anna rambles

High Hopes For Living

 
Embracing my freedom and trying to forget my problems roughly one year ago.

Embracing my freedom and trying to forget my problems roughly one year ago.

 

On this exact day last year, I was dog-sitting for a friend of mine and admiring her amazing eye for interior design. I had a running list in my head of all the little touches she had around her home that made it so inviting - plants, vintage furniture, artwork on the walls - and was dreaming up ways to add them to my own apartment once I got home. Her space was so inviting and had such good energy, whereas mine had been feeling a little dull and depressing lately. I thought if I could bring some of that to my place, some of the fog I'd been feeling caught in would lift.

Two nights later, my relationship ended, and my entire life was uprooted. Forget a new design aesthetic, I needed a new apartment! I needed a new job! I needed a new life! 

 
Remember this Anna? She was having a rough time of it.

Remember this Anna? She was having a rough time of it.

 

I haven't been particularly good at keeping up with writing over the past year - not on my blog, in my personal journal, or on any of my creative projects. It's the one thing I've really been beating myself up for, but as I keep having to remind myself, I've accomplished a lot in other areas of my life. It's understandable that creative pursuits get put on hold when you're trying to figure out how to completely rebuild yourself and the life you want to be living, no matter how much you want to be able to do everything all at once. 

And that's really what this last year has been for me - a chance to rebuild. A journey to rediscover who I am, to heal from wounds both recent and buried deep in my past, an opportunity to become the person I'm meant to be instead of the person I fell into becoming. It's been equal parts terrifying, disheartening, exhilarating, joyous, and heartbreaking, but overall it has been incredibly rewarding in ways I couldn't have begun to imagine when I first started out.

A huge part of that is due to going back to therapy. About 3 weeks into my newfound singledom, I had a pretty huge breakdown. The breakup was lacking so much of the respect I'd thought our relationship was built on, and I realized this wasn't something I could process myself. I didn't feel like the person I was during our relationship, someone I couldn't quite comprehend I'd become in the first place, but I didn't feel like the person I was before either. I felt like a shell of a human being and didn't know how to move past that, so at the urging of my mom and several of my friends I tracked down a therapist who seemed like she would be a good fit. This was probably one of the best decisions I've made in a long time.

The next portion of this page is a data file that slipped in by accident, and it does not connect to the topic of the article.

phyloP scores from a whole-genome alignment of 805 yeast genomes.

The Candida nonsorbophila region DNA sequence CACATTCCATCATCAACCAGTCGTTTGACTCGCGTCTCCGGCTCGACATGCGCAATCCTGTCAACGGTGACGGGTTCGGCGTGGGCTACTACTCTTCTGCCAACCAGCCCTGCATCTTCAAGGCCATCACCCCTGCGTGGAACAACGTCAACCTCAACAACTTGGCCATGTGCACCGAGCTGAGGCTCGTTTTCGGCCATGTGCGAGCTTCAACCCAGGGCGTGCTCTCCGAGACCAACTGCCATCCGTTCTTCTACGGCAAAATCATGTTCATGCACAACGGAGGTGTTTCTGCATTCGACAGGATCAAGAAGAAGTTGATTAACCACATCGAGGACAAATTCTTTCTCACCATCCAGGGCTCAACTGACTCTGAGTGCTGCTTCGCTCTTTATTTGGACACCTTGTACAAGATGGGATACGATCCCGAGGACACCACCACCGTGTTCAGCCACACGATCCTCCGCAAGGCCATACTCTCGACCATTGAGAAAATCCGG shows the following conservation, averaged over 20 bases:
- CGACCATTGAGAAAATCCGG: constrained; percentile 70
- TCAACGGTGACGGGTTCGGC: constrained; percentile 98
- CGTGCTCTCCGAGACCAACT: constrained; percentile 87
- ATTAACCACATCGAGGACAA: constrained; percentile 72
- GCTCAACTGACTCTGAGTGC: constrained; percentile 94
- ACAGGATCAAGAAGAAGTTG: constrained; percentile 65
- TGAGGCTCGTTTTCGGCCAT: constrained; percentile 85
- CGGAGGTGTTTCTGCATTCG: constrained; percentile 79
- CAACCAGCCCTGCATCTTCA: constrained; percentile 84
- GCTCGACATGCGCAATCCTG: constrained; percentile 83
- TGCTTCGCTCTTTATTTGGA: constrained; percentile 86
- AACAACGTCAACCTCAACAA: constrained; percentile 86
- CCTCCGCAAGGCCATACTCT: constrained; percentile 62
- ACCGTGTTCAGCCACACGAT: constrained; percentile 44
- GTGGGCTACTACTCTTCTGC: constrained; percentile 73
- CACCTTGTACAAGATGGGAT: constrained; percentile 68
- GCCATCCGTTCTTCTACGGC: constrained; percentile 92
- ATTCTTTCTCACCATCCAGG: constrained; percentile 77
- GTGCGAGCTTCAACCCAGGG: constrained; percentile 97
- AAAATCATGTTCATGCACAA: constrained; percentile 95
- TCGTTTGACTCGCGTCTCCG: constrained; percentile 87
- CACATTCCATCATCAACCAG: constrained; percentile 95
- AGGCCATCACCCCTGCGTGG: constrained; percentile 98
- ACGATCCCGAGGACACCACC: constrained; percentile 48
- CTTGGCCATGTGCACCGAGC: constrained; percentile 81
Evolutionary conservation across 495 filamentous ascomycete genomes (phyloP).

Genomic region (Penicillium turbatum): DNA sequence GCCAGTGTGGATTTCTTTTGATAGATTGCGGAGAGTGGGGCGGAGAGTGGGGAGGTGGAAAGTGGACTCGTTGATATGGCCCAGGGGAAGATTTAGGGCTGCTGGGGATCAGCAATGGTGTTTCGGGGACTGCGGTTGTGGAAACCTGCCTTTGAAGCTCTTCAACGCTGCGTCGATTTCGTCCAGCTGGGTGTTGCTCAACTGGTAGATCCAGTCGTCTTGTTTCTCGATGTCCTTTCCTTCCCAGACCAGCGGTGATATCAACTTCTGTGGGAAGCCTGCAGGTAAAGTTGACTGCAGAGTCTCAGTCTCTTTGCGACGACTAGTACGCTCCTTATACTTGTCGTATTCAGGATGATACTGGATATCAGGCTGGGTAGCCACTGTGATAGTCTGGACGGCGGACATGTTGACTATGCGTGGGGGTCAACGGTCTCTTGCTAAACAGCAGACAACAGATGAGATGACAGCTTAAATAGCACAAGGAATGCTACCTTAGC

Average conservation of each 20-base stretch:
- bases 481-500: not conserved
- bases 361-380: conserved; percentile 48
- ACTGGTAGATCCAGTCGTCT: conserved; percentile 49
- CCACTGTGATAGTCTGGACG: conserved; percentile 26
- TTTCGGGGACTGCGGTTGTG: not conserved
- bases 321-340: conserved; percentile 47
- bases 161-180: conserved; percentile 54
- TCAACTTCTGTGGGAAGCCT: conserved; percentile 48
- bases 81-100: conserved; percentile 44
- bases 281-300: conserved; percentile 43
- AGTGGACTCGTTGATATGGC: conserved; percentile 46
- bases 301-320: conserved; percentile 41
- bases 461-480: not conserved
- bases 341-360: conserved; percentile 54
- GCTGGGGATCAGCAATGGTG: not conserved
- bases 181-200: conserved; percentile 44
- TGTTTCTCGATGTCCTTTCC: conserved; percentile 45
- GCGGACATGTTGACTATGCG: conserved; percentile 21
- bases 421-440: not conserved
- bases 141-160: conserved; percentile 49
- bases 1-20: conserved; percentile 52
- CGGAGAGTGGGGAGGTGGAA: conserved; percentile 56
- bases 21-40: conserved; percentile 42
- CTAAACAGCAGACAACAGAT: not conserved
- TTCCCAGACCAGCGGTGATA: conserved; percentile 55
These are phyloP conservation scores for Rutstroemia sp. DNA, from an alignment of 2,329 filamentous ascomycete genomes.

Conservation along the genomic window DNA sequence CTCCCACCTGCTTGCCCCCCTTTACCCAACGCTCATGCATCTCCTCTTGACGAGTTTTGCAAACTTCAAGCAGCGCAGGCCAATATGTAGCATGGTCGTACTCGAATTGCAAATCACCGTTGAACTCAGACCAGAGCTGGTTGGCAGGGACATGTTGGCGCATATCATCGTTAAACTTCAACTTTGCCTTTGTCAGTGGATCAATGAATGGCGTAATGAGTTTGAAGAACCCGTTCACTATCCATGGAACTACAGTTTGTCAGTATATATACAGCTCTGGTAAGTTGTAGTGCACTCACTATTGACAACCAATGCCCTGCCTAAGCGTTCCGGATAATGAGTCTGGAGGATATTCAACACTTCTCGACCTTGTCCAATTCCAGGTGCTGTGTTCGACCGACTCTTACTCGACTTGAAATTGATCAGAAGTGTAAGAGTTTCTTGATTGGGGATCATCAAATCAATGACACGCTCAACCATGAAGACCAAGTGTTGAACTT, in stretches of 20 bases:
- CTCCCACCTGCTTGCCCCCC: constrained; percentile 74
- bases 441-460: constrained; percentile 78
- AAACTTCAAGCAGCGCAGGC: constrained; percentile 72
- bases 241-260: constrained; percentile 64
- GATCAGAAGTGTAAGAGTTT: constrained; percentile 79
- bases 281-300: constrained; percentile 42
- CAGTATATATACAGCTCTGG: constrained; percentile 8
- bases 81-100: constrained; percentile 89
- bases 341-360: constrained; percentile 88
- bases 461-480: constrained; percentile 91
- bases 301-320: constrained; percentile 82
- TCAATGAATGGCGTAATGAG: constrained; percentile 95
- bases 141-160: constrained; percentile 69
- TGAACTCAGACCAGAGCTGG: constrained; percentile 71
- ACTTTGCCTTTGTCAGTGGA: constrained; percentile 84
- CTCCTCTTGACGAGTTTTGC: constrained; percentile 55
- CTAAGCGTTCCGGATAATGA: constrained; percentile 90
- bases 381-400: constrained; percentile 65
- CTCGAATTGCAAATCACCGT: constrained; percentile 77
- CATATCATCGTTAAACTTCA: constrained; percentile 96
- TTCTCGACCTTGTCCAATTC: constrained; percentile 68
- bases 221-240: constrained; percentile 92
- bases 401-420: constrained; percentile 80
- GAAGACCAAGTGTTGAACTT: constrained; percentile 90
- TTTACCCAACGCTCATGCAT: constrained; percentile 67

A message from the city and a lesson I worked hard to learn this year.

A message from the city and a lesson I worked hard to learn this year.

In addition to helping me work through my recent relationship and coming to the realization of how unhappy I'd been during it, my therapist helped me trace a path back from the present to my childhood trauma, which has cast an ever-present shadow over my life and informed how I connect with others. Together we sorted through the confusing jumble of my memories, disentangled my automatic responses to others' actions, and rewired my self-image. It was often subtle, and sometimes I wondered if any of it was truly helping, but eventually I was able to not only find some closure from my recent heartache but also finally speak my truth and close the book on an extremely toxic relationship that has held me in sway for as long as I can remember. It was invigorating, empowering, and a little bittersweet because I knew it meant losing my connection to people who felt caught in the middle and may decide to take sides. More than anything, it was liberating.

I walked into my therapist's office the week after I'd spoken up and severed ties with the people who had caused me so much pain, and she immediately knew something had changed. I was lighter, happier, and far more assertive. I felt like I was glowing, like the clouds had finally parted, and I could be fully and completely me. For the first time in my life, I didn't feel like I had to prove my worth to people who had no interest in seeing my value.